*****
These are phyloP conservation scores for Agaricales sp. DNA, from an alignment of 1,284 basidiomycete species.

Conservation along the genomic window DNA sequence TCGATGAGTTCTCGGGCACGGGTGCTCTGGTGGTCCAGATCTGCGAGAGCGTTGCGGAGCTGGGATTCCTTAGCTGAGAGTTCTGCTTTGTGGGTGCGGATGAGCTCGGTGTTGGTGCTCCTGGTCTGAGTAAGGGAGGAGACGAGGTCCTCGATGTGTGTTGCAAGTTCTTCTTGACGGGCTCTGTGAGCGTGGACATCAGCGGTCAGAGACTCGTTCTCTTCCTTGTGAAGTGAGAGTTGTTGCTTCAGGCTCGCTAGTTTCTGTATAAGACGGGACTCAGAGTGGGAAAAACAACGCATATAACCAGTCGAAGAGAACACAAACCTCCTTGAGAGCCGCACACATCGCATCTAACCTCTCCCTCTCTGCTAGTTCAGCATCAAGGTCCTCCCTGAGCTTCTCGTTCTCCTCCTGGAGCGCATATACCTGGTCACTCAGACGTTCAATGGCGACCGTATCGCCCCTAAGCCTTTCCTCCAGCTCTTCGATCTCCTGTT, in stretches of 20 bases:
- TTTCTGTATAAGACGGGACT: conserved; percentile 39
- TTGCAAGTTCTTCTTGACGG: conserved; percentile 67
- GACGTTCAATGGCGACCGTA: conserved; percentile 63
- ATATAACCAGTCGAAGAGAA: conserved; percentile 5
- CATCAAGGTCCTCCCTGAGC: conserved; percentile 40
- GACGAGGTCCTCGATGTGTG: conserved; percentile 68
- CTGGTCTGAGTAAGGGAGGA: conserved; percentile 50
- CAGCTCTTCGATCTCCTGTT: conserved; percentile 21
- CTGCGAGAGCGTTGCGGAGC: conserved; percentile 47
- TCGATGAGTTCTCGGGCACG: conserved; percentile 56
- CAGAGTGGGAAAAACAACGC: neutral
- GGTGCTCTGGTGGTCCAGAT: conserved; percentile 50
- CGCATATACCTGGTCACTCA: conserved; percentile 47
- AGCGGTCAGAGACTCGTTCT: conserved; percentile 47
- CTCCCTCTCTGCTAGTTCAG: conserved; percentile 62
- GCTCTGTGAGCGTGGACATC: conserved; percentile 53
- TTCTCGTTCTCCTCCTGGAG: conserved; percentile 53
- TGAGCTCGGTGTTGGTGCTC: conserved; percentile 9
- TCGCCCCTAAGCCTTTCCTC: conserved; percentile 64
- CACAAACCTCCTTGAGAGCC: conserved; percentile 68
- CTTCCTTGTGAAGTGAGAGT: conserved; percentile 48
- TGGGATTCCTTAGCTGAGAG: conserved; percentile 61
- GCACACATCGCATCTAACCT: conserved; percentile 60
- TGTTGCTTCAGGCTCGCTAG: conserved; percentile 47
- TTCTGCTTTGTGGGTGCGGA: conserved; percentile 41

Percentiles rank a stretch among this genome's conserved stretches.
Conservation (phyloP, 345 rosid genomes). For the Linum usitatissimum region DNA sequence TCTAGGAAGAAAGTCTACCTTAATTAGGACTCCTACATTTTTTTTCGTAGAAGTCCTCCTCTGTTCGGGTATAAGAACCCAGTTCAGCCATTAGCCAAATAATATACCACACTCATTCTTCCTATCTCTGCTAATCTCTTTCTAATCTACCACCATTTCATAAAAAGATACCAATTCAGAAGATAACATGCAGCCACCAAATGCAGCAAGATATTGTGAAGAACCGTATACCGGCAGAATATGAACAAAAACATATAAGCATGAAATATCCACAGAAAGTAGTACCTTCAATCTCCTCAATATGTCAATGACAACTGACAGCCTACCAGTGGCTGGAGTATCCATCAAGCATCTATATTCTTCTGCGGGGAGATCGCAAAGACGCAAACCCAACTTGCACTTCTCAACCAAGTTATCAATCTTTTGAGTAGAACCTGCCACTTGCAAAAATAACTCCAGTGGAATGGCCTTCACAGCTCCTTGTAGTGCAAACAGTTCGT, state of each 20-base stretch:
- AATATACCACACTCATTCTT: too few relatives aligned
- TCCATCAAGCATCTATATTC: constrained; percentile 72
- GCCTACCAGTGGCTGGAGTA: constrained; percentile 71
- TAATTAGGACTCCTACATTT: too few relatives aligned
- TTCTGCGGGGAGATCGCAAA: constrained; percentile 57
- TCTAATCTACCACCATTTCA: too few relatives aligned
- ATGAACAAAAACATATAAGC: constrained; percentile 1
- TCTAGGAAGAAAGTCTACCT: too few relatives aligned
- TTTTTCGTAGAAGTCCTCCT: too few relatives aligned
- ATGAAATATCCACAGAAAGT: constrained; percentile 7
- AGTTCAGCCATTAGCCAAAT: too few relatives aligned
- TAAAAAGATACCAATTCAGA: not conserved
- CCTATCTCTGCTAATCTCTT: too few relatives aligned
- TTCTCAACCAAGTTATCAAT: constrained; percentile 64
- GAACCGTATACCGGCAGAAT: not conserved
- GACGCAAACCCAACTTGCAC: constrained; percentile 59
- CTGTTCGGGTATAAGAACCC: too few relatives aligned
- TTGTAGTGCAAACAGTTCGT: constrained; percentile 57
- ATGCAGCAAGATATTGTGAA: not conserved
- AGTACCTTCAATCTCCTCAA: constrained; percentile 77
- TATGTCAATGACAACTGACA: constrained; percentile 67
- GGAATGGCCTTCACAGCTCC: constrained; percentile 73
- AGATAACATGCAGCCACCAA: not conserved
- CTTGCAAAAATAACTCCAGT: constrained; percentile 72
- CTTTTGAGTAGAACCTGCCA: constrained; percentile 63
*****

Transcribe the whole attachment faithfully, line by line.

These are phyloP conservation scores for Agaricales sp. DNA, from an alignment of 1,284 basidiomycete species.

Conservation along the genomic window DNA sequence TCGATGAGTTCTCGGGCACGGGTGCTCTGGTGGTCCAGATCTGCGAGAGCGTTGCGGAGCTGGGATTCCTTAGCTGAGAGTTCTGCTTTGTGGGTGCGGATGAGCTCGGTGTTGGTGCTCCTGGTCTGAGTAAGGGAGGAGACGAGGTCCTCGATGTGTGTTGCAAGTTCTTCTTGACGGGCTCTGTGAGCGTGGACATCAGCGGTCAGAGACTCGTTCTCTTCCTTGTGAAGTGAGAGTTGTTGCTTCAGGCTCGCTAGTTTCTGTATAAGACGGGACTCAGAGTGGGAAAAACAACGCATATAACCAGTCGAAGAGAACACAAACCTCCTTGAGAGCCGCACACATCGCATCTAACCTCTCCCTCTCTGCTAGTTCAGCATCAAGGTCCTCCCTGAGCTTCTCGTTCTCCTCCTGGAGCGCATATACCTGGTCACTCAGACGTTCAATGGCGACCGTATCGCCCCTAAGCCTTTCCTCCAGCTCTTCGATCTCCTGTT, in stretches of 20 bases:
- TTTCTGTATAAGACGGGACT: conserved; percentile 39
- TTGCAAGTTCTTCTTGACGG: conserved; percentile 67
- GACGTTCAATGGCGACCGTA: conserved; percentile 63
- ATATAACCAGTCGAAGAGAA: conserved; percentile 5
- CATCAAGGTCCTCCCTGAGC: conserved; percentile 40
- GACGAGGTCCTCGATGTGTG: conserved; percentile 68
- CTGGTCTGAGTAAGGGAGGA: conserved; percentile 50
- CAGCTCTTCGATCTCCTGTT: conserved; percentile 21
- CTGCGAGAGCGTTGCGGAGC: conserved; percentile 47
- TCGATGAGTTCTCGGGCACG: conserved; percentile 56
- CAGAGTGGGAAAAACAACGC: neutral
- GGTGCTCTGGTGGTCCAGAT: conserved; percentile 50
- CGCATATACCTGGTCACTCA: conserved; percentile 47
- AGCGGTCAGAGACTCGTTCT: conserved; percentile 47
- CTCCCTCTCTGCTAGTTCAG: conserved; percentile 62
- GCTCTGTGAGCGTGGACATC: conserved; percentile 53
- TTCTCGTTCTCCTCCTGGAG: conserved; percentile 53
- TGAGCTCGGTGTTGGTGCTC: conserved; percentile 9
- TCGCCCCTAAGCCTTTCCTC: conserved; percentile 64
- CACAAACCTCCTTGAGAGCC: conserved; percentile 68
- CTTCCTTGTGAAGTGAGAGT: conserved; percentile 48
- TGGGATTCCTTAGCTGAGAG: conserved; percentile 61
- GCACACATCGCATCTAACCT: conserved; percentile 60
- TGTTGCTTCAGGCTCGCTAG: conserved; percentile 47
- TTCTGCTTTGTGGGTGCGGA: conserved; percentile 41

Percentiles rank a stretch among this genome's conserved stretches.
Conservation (phyloP, 345 rosid genomes). For the Linum usitatissimum region DNA sequence TCTAGGAAGAAAGTCTACCTTAATTAGGACTCCTACATTTTTTTTCGTAGAAGTCCTCCTCTGTTCGGGTATAAGAACCCAGTTCAGCCATTAGCCAAATAATATACCACACTCATTCTTCCTATCTCTGCTAATCTCTTTCTAATCTACCACCATTTCATAAAAAGATACCAATTCAGAAGATAACATGCAGCCACCAAATGCAGCAAGATATTGTGAAGAACCGTATACCGGCAGAATATGAACAAAAACATATAAGCATGAAATATCCACAGAAAGTAGTACCTTCAATCTCCTCAATATGTCAATGACAACTGACAGCCTACCAGTGGCTGGAGTATCCATCAAGCATCTATATTCTTCTGCGGGGAGATCGCAAAGACGCAAACCCAACTTGCACTTCTCAACCAAGTTATCAATCTTTTGAGTAGAACCTGCCACTTGCAAAAATAACTCCAGTGGAATGGCCTTCACAGCTCCTTGTAGTGCAAACAGTTCGT, state of each 20-base stretch:
- AATATACCACACTCATTCTT: too few relatives aligned
- TCCATCAAGCATCTATATTC: constrained; percentile 72
- GCCTACCAGTGGCTGGAGTA: constrained; percentile 71
- TAATTAGGACTCCTACATTT: too few relatives aligned
- TTCTGCGGGGAGATCGCAAA: constrained; percentile 57
- TCTAATCTACCACCATTTCA: too few relatives aligned
- ATGAACAAAAACATATAAGC: constrained; percentile 1
- TCTAGGAAGAAAGTCTACCT: too few relatives aligned
- TTTTTCGTAGAAGTCCTCCT: too few relatives aligned
- ATGAAATATCCACAGAAAGT: constrained; percentile 7
- AGTTCAGCCATTAGCCAAAT: too few relatives aligned
- TAAAAAGATACCAATTCAGA: not conserved
- CCTATCTCTGCTAATCTCTT: too few relatives aligned
- TTCTCAACCAAGTTATCAAT: constrained; percentile 64
- GAACCGTATACCGGCAGAAT: not conserved
- GACGCAAACCCAACTTGCAC: constrained; percentile 59
- CTGTTCGGGTATAAGAACCC: too few relatives aligned
- TTGTAGTGCAAACAGTTCGT: constrained; percentile 57
- ATGCAGCAAGATATTGTGAA: not conserved
- AGTACCTTCAATCTCCTCAA: constrained; percentile 77
- TATGTCAATGACAACTGACA: constrained; percentile 67
- GGAATGGCCTTCACAGCTCC: constrained; percentile 73
- AGATAACATGCAGCCACCAA: not conserved
- CTTGCAAAAATAACTCCAGT: constrained; percentile 72
- CTTTTGAGTAGAACCTGCCA: constrained; percentile 63